As it won’t surprise anyone who knew Mike, he was an impossible act to follow, which was my fate for my first 20 or so years, always in my mind, following him, being his younger sister by 3 years. And it won’t surprise anyone who knew him that, as a child, he was exceptionally precocious. He was too clever to go to an ordinary school so he was sent to a special primary school for advanced children and he was undoubtedly the youngest student in his year when he came to high school where he thrived in every way: a leading actor, musician, comedian, quarterback and undisputed choice as valedictorian. At the time, much to my amazement (as his sister, I was well acquainted with his darker side), he always attracted the most beautiful and the cleverest girls. I was always known as ‘Mike’s sister’.
I had to share a room with Mike until I was about 7 and it was tough going. When Mike was about 6 (I would have been 3), he became obsessed with Moby-Dick and my parents decorated our room in a Moby-Dick theme, with Moby-Dick curtains, bedspreads and I think we even had Moby-Dick pyjamas. Mike’s side was red and mine (near the door) was blue and my side got smaller and smaller as Mike’s expanded. Mike managed to convince my Dad to read us Moby-Dick as our bedtime story, a reading that took well over a year, if not longer (Mike would remember the exact dates). I used to fall asleep long before the end of each chapter while Mike savoured every single sentence. Years later, when I was required to read the book at university, only the first few lines of each chapter were familiar to me. Every morning Mike and I would play Moby-Dick; he was always Captain Ahab and I was the crew and, as it’s easy to imagine, the crew’s predictable incompetence was always a major source of frustration for Captain Ahab. I didn’t really understand the game then, but it persisted for years, until we had our own rooms.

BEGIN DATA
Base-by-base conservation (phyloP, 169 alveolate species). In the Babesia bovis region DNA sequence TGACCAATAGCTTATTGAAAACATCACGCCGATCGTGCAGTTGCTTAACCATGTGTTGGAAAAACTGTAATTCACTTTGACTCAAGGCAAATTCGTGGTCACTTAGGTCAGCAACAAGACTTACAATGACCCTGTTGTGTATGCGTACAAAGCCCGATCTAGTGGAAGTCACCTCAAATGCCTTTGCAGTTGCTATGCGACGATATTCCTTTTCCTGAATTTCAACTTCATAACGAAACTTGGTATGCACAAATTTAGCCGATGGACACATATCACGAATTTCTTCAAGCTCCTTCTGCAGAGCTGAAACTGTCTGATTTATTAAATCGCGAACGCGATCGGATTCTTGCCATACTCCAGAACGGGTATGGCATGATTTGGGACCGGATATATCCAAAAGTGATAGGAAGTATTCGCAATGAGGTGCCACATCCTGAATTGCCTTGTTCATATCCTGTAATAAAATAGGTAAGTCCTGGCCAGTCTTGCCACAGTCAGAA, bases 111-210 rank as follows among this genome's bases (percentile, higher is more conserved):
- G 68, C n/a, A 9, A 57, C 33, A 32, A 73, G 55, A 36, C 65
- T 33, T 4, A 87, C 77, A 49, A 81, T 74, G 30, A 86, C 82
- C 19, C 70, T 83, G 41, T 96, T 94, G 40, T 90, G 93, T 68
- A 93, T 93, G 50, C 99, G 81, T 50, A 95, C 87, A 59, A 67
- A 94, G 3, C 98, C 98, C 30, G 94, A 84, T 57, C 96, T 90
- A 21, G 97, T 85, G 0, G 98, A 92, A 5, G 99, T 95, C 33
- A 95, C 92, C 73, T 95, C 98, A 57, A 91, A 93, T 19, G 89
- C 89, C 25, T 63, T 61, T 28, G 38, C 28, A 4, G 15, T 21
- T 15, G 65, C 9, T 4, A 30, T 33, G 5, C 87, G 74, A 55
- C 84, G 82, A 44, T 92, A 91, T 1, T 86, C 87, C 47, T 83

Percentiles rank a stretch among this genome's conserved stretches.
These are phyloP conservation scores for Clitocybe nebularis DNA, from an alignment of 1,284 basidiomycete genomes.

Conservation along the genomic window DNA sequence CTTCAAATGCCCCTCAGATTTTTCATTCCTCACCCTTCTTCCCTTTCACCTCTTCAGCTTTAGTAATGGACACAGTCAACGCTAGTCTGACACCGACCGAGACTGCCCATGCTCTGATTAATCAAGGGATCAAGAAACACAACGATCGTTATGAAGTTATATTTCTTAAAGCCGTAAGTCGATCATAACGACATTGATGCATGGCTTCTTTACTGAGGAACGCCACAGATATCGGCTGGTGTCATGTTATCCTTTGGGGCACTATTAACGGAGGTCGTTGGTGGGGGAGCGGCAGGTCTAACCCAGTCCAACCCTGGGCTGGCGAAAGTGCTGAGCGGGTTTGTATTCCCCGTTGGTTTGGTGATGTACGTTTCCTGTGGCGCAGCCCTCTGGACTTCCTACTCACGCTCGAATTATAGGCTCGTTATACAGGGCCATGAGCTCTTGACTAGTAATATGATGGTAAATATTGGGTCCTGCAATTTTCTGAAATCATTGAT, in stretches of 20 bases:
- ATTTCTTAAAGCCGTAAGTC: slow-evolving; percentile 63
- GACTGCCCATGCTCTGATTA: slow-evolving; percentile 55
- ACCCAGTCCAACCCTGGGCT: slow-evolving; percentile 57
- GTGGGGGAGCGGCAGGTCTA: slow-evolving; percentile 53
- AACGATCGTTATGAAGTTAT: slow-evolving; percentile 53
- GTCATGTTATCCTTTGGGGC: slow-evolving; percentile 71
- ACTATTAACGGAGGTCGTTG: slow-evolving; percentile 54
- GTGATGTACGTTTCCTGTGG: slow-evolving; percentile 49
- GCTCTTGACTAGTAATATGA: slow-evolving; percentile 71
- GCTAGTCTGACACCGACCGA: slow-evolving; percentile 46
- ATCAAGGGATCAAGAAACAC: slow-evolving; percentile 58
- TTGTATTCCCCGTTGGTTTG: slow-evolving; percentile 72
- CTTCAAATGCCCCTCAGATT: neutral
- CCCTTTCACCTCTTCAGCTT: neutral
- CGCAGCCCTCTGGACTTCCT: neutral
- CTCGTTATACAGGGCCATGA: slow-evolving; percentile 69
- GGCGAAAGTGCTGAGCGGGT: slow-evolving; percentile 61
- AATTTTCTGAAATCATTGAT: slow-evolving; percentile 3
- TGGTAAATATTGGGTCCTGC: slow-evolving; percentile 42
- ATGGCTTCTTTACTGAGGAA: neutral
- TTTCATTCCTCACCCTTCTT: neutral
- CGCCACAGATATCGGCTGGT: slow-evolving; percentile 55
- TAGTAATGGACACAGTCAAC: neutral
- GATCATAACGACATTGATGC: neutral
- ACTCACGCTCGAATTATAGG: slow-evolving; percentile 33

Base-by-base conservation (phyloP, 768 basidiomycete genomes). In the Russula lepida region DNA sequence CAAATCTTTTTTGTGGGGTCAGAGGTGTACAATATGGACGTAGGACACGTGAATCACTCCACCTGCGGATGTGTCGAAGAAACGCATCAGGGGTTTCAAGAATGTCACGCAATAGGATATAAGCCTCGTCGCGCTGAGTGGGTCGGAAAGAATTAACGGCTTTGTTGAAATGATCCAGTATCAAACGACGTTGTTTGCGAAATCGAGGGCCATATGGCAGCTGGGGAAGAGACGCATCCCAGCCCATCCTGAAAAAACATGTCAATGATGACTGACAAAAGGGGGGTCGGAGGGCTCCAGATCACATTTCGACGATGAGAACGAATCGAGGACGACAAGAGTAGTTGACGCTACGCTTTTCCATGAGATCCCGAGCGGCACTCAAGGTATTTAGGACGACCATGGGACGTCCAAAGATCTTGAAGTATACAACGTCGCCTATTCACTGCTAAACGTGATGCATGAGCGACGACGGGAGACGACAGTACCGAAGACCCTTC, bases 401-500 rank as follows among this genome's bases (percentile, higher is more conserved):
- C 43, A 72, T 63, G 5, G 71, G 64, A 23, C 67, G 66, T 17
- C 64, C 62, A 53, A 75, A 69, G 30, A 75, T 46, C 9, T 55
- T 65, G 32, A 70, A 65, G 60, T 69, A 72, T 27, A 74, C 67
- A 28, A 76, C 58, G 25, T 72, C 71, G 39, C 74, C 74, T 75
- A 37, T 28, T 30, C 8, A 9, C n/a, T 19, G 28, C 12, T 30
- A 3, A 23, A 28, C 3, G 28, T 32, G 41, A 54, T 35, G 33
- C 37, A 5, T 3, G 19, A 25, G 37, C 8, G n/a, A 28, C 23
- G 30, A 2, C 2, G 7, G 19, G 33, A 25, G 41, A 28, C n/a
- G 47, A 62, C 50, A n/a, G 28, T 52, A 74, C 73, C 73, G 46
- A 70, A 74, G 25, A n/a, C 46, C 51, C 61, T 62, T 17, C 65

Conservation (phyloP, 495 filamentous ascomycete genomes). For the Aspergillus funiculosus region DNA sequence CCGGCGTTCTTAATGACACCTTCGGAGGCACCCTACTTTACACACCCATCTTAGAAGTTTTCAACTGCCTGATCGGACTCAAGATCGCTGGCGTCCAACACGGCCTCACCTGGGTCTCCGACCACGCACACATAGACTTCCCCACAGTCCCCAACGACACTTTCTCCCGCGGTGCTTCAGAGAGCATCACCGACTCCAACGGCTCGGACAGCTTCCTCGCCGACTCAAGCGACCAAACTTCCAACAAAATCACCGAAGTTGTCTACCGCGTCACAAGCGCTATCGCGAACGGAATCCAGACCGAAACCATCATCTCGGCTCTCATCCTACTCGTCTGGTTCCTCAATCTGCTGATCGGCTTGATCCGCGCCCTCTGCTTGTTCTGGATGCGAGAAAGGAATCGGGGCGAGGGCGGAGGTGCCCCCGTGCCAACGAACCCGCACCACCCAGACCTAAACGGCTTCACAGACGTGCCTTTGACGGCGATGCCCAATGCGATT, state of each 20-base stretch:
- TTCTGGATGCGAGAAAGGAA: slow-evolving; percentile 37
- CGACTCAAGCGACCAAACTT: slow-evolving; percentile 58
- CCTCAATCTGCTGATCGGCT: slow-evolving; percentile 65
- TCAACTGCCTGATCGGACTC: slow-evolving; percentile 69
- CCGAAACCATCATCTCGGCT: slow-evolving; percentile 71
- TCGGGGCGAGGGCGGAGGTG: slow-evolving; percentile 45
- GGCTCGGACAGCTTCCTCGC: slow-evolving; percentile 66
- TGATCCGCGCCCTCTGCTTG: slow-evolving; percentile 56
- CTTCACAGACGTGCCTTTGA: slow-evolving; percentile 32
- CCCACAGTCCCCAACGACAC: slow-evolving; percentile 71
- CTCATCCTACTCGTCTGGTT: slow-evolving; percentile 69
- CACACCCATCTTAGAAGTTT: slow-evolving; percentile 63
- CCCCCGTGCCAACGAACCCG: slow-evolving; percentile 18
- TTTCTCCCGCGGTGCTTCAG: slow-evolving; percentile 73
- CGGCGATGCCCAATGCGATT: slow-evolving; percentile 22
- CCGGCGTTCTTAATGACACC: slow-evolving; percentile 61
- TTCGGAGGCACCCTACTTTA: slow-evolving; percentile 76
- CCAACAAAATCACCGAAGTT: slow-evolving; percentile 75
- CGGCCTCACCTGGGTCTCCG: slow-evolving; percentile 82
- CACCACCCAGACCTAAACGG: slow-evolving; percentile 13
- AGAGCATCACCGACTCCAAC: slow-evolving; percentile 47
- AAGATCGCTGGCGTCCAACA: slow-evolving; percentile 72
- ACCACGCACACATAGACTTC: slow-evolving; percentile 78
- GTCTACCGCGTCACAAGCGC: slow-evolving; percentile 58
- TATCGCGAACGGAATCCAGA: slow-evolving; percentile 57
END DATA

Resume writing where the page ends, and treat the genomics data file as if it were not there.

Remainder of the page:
In hindsight, I think we started on Moby-Dick at a time that we were told we were adopted, a dark secret that Mike and I shared throughout our lives. It was a secret that simultaneously bound us together and kept us apart and something which I trained myself to forget and which Mike always remembered. Mike had an amazing memory for every detail of our lives and he criticised me for wilful forgetfulness – his way was always to remember and I can imagine him correcting me now, with exact dates and details. Mike is (and I’ll never say ‘was’) unforgettable and he would never forgive me if I didn’t conclude with those lines, even though he would wince at such an inevitable cliché, that speak so much to Mike, in so many ways.
Call me Ishmael. Some years ago—never mind how long precisely—having little or no money in my purse, and nothing particular to interest me on shore, I thought I would sail about a little and see the watery part of the world. It is a way I have of driving off the spleen and regulating the circulation. Whenever I find myself growing grim about the mouth; whenever it is a damp, drizzly November in my soul; whenever I find myself involuntarily pausing before coffin warehouses, and bringing up the rear of every funeral I meet; and especially whenever my hypos get such an upper hand of me, that it requires a strong moral principle to prevent me from deliberately stepping into the street, and methodically knocking people’s hats off—then, I account it high time to get to sea as soon as I can.
Deborah Cartmell (February 2014)